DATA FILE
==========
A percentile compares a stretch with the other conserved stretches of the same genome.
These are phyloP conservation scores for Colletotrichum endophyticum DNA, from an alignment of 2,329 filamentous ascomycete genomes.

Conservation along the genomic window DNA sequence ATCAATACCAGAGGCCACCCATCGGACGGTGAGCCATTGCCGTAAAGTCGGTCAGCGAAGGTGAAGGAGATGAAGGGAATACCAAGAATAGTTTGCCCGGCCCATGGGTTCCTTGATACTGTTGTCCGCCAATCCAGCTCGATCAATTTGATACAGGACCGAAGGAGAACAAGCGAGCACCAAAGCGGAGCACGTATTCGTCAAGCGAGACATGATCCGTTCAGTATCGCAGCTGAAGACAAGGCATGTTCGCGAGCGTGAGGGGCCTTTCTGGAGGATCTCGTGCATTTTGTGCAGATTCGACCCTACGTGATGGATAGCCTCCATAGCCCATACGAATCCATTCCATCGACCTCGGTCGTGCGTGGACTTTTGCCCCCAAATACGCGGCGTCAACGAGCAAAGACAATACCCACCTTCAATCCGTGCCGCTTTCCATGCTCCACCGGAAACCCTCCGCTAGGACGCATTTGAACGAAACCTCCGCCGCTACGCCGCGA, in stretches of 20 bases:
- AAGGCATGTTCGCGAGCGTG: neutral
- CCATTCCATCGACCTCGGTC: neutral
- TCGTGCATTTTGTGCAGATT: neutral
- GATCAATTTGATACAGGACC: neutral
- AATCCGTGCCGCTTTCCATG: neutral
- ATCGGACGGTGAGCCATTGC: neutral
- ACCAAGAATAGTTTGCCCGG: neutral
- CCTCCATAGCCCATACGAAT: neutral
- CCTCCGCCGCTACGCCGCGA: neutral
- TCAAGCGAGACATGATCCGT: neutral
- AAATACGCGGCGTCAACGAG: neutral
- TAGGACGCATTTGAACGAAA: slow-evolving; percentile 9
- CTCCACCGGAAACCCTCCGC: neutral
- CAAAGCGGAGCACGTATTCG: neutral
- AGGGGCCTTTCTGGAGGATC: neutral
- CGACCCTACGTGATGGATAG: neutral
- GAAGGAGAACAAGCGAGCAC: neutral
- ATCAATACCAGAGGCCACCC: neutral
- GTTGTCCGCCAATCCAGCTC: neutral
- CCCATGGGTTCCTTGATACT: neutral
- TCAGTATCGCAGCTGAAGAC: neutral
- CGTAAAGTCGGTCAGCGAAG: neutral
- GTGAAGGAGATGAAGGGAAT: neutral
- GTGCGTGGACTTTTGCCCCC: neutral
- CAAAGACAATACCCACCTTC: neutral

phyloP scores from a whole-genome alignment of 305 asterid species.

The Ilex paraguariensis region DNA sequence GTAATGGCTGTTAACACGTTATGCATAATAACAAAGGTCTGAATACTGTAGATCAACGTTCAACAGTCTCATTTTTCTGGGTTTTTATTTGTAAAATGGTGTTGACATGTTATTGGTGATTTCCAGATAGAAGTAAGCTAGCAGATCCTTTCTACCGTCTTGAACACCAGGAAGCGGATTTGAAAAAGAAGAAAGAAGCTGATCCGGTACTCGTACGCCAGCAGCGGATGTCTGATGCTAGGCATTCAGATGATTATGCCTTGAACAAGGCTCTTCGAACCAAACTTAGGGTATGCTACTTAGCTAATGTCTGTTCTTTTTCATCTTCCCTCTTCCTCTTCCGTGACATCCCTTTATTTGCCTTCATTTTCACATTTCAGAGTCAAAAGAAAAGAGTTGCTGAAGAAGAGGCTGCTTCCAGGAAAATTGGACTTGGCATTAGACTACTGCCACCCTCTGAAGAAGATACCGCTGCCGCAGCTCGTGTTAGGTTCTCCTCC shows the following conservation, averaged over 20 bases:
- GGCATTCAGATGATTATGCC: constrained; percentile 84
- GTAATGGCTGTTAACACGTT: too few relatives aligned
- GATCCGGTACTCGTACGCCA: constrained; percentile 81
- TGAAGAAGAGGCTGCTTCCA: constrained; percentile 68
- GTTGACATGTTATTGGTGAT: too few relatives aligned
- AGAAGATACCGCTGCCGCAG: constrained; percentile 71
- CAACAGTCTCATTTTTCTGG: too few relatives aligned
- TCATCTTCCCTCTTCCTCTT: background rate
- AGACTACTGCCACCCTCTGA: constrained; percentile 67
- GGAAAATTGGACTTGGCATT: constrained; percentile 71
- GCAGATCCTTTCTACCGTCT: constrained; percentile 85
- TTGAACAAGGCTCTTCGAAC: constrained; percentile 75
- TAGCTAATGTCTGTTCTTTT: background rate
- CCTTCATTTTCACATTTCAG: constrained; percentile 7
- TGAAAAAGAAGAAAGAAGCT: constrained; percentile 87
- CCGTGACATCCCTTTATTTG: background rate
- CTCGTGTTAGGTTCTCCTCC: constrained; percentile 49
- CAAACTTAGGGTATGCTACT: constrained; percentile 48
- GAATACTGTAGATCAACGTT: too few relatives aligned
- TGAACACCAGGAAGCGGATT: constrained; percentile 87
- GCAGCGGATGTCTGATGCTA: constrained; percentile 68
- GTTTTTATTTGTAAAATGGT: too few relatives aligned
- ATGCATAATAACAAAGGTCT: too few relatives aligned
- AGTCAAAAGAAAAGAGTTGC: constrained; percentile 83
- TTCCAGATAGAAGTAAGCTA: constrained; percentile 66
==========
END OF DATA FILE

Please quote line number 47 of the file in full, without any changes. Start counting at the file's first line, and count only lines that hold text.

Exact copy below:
- CTCGTGTTAGGTTCTCCTCC: constrained; percentile 49